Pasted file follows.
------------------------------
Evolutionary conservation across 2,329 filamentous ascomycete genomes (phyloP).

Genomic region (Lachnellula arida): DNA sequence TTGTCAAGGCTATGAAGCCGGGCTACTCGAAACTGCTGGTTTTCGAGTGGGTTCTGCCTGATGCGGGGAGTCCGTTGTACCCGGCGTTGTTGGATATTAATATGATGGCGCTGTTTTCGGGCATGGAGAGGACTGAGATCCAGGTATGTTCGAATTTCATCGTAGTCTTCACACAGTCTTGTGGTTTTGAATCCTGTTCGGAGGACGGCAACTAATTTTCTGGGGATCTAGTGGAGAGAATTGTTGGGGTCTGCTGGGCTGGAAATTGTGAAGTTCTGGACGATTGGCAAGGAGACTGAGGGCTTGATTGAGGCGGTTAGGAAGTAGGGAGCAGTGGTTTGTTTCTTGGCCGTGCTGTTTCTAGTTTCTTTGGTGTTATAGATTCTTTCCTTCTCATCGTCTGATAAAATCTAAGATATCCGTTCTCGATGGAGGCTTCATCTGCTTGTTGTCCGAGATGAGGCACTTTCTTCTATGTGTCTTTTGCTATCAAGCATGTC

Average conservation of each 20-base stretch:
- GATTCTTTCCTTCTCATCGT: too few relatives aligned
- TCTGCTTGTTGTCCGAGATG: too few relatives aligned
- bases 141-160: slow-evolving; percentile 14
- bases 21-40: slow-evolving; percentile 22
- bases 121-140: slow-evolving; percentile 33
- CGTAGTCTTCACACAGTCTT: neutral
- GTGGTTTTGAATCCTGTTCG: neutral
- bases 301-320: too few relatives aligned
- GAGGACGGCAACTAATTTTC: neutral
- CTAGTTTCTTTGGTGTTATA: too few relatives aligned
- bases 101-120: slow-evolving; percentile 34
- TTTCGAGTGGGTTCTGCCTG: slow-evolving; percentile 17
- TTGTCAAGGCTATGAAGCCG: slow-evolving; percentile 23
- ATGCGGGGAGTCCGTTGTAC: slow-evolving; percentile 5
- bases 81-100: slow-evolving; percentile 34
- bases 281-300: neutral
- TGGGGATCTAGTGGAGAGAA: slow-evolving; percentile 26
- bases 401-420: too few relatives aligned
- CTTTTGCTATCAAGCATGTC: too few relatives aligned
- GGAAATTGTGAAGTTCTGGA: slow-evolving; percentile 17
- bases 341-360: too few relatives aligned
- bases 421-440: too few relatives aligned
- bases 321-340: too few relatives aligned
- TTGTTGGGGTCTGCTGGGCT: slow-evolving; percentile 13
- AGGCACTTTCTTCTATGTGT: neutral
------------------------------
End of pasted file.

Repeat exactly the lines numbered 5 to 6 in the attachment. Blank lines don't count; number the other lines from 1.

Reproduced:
- TCTGCTTGTTGTCCGAGATG: too few relatives aligned
- bases 141-160: slow-evolving; percentile 14